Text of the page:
To anyone who follows my posts here, my love of open-source software is well-known. Open-source alternatives allow me to host my own nameservers, email, website, and GitHub alternative, and I’ve now supplanted Slack and automation tools like IFTTT and Zapier.
Category: Tech & Tools
Upgrading to PHP 7.1
Two weeks ago, I noted that I was preparing to switch from PHP 7.0 to 7.1. It took me a bit more time than expected, thanks to a segmentation fault that appeared in 7.1 when using OPcache.
Preparing for PHP 7.1
I’ve been using PHP 7.0 for just over a year, and the 7.1 branch reached its first stable release last month, so I’ve begun thinking about what the switch will entail. Fortunately, my needs are fairly simple, so I only require two additional modules: Redis and GeoIP. I’ve made one hasty attempt to build 7.1 with support for these features, which failed spectacularly; fortunately, the chance that it was an error on my part is quite good, so things may just work when I try it again.
Sadly, I’m not yet able to drop PHP 5.6 support from my VPS as a few necessary applications still don’t work as expected under newer releases.
I love my CDN
KeyCDN is rather spectacular. I’ve used them for more than two years now, and their features-for-price are unmatched. Of greatest importance to me, they support custom SSL certificates as part of their basic offering. Given my obsession with HSTS and HPKP (see also), this was essential.
In the last six months, they’ve spared my VPS appreciable traffic:
I can’t recommend KeyCDN enough. I’m told that Brotli and IPv6 support are coming in the first quarter of 2017. 🎉
Adding Brotli support to nginx
Last year, Google released a successor to the
deflate compression algorithm, Brotli. Chrome adopted it in version 51, and Firefox in version 44 (see Can I use…). That said, from the webserver side, nginx doesn’t support it natively, so Google provides the
ngx_brotli module, making it just a matter of compiling nginx.
With your own authoritative DNS, dynamic DNS is easy
At the beginning of the year, I wrote about using
nsd3 to run my own nameservers: “Authoritative DNS with redundancy, using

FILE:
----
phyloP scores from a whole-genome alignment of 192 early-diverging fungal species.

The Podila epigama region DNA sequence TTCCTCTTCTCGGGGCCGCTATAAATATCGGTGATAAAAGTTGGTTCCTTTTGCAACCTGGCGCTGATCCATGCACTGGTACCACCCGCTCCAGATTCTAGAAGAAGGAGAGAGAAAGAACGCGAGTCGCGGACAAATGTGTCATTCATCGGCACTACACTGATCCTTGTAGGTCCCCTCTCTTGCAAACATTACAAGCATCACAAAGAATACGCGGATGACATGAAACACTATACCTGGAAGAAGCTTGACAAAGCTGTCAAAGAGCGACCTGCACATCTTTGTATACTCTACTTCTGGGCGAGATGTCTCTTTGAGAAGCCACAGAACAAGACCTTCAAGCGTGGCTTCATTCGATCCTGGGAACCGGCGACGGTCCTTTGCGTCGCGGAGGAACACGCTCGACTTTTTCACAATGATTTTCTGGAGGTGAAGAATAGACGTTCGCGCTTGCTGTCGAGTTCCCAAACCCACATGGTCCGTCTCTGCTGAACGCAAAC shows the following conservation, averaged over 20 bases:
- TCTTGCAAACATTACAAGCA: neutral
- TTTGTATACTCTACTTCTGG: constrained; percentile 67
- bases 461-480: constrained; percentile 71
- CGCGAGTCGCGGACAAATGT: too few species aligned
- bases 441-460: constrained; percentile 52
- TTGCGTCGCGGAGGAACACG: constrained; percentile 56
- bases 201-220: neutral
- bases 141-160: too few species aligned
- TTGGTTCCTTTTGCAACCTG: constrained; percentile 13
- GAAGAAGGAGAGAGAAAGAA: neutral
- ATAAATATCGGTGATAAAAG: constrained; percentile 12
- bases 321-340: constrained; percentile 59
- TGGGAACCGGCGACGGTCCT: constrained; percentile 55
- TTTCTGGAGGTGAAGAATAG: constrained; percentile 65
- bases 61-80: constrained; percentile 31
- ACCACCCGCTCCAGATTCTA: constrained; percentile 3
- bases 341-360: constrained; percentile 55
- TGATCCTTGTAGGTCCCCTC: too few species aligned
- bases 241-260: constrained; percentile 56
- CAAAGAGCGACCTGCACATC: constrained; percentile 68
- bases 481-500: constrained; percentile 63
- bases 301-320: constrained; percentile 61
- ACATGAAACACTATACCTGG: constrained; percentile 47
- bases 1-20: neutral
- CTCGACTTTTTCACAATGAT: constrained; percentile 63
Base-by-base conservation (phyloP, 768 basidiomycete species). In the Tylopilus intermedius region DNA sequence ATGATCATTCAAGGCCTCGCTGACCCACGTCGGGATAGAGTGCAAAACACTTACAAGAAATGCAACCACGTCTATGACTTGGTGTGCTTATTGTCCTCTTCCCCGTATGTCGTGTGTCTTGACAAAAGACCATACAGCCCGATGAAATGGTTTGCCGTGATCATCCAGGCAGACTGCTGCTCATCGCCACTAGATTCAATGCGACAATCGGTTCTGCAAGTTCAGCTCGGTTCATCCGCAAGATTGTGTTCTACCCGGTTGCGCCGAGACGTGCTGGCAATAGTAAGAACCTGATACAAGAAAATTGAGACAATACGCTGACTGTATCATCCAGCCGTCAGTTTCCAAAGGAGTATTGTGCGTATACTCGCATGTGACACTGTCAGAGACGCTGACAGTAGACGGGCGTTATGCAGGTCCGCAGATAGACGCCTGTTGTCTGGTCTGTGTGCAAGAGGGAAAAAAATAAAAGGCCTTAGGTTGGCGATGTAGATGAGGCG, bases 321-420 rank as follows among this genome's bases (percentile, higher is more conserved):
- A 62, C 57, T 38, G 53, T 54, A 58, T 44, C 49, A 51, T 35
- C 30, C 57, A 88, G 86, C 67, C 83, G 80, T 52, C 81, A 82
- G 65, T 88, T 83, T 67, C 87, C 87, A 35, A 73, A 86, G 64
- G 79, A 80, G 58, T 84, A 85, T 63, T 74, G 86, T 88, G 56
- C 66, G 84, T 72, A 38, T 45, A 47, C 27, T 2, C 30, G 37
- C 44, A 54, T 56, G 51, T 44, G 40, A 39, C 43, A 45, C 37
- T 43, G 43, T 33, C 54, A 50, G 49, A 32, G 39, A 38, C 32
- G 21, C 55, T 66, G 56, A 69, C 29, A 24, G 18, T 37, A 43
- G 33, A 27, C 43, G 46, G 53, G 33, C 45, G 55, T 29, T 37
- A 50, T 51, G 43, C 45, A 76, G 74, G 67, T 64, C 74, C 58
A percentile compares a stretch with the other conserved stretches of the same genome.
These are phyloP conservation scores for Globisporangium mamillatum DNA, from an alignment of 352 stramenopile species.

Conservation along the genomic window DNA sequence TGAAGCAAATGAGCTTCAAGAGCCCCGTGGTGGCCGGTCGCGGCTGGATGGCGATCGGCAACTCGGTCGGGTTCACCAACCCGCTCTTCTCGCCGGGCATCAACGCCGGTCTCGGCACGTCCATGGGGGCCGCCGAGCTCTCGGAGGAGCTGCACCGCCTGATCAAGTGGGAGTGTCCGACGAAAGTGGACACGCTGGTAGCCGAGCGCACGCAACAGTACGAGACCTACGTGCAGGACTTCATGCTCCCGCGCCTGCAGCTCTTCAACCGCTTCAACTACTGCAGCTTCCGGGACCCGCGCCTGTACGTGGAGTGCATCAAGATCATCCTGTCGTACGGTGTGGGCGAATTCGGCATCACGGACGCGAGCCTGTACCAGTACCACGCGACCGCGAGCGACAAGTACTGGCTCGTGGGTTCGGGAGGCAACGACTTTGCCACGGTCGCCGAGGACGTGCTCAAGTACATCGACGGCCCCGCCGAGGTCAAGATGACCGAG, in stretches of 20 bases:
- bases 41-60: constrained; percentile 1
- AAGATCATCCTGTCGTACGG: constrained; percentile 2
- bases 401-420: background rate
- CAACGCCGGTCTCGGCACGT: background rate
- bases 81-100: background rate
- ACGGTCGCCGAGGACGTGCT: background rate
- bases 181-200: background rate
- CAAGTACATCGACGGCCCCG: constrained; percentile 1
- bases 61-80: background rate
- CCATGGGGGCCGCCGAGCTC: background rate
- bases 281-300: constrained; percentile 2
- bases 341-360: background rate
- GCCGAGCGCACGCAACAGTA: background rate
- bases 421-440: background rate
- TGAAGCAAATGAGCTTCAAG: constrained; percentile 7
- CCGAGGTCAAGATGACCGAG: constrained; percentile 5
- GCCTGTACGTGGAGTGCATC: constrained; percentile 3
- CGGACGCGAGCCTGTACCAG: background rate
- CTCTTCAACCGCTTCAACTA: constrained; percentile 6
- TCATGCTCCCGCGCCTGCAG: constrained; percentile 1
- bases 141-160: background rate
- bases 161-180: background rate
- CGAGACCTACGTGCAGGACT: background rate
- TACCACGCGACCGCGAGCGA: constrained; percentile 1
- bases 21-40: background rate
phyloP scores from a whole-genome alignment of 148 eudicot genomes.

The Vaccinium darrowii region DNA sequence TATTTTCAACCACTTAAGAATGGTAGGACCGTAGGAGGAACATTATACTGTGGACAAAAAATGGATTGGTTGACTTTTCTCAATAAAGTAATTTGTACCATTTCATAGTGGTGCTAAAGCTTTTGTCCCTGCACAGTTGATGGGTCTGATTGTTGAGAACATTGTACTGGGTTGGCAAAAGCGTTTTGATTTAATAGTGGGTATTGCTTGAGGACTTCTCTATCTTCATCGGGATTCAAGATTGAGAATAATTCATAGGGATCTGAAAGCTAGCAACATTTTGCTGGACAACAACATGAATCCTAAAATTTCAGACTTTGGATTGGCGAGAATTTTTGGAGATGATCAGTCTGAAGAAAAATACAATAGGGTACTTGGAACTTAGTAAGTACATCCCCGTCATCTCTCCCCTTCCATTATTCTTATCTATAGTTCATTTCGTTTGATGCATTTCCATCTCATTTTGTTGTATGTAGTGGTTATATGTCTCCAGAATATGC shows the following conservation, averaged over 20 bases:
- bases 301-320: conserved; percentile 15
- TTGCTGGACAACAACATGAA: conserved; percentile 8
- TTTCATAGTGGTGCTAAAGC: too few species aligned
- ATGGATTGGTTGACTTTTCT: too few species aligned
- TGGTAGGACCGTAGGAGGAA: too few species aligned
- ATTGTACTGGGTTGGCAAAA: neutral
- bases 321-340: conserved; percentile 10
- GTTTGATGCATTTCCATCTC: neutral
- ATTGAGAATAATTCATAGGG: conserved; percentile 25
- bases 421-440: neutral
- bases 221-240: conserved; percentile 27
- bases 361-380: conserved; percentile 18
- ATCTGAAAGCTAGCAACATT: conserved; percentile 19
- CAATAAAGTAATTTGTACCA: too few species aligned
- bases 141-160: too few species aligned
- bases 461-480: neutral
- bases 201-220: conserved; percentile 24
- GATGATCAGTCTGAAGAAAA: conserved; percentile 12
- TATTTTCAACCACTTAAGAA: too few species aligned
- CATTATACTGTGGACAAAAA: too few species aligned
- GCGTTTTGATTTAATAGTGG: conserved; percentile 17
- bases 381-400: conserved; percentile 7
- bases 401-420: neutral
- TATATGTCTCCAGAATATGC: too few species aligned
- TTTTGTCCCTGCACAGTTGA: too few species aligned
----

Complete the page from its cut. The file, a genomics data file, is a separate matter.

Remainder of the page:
nsd and Debian Wheezy“. That post focused on the public-facing benefits of running my own nameservers, notably the flexibility it gives me with regard to record types and update frequency.
As I’ve added more and more services to the Raspberry Pis running on our home network, the flexibility I have has demonstrated another benefit: assigning a domain name to the network’s ever-changing IP address. Time Warner doesn’t offer static IPs for consumer accounts, which presents a challenge to using our router’s native VPN functionality. To make it convenient to connect to our home network from afar, I’ve employed an open-source script and a custom DNS zone to provide dynamic DNS via my own servers.
Continue reading With your own authoritative DNS, dynamic DNS is easy
As is the case with many things I post, this is mostly a reminder to myself of the math behind
x = 1(execute)
w = 2(write)
r = 4(read)
open_basedir is one way I isolate the various PHP applications running on my VPS. Within the directory that holds this WordPress install, there exists a symlink from when I relocated my presentation slides from http://ethitter.com/slides/ to https://slides.ethitter.com/. VaultPress doesn’t particularly appreciate this:
PHP Warning: file_exists(): open_basedir restriction in effect. File(/.../network/public_html/slides) is not within the allowed path(s).
Letting VaultPress access the directory that the symlink points to would defeat the purpose of using
open_basedir, so instead, my VPS continually frustrates VaultPress.
Compiling nginx with OpenSSL 1.0.2 to maintain HTTP/2 support
Chrome 51 disabled support for NPN, or Next Protocol Negotiation, the mechanism that millions of nginx servers needed to establish HTTP/2 connections with Chrome users. For anyone running nginx compiled against OpenSSL 1.0.1, Chrome 51 users are still connecting over SSL, but only via the legacy HTTP/1.1 specification, which lacks the performance benefits HTTP/2 imparts.
Both the nginx project, and Mattias Geniar, provide lengthier explanations of what changed in Chrome 51:
For those wondering how to restore HTTP/2 support for Chrome 51 users, there is but one answer: switch nginx to OpenSSL 1.0.2. While OpenSSL 1.0.1 is only receiving security updates (and will stop receiving any updates after December 31, 2016), OpenSSL 1.0.2 is actively maintained and receiving new features, including the successor to NPN, which nginx supports: ALPN, or Application-layer Protocol Negotiation.
Continue reading Compiling nginx with OpenSSL 1.0.2 to maintain HTTP/2 support
screen all the things
I recently started a lengthy
cpan update, but failed to do so in a
screen session. I then updated my router’s firmware. Sadly, I had to start the
cpan update again.
I really, really try to start every ssh session with
screen, for this very reason.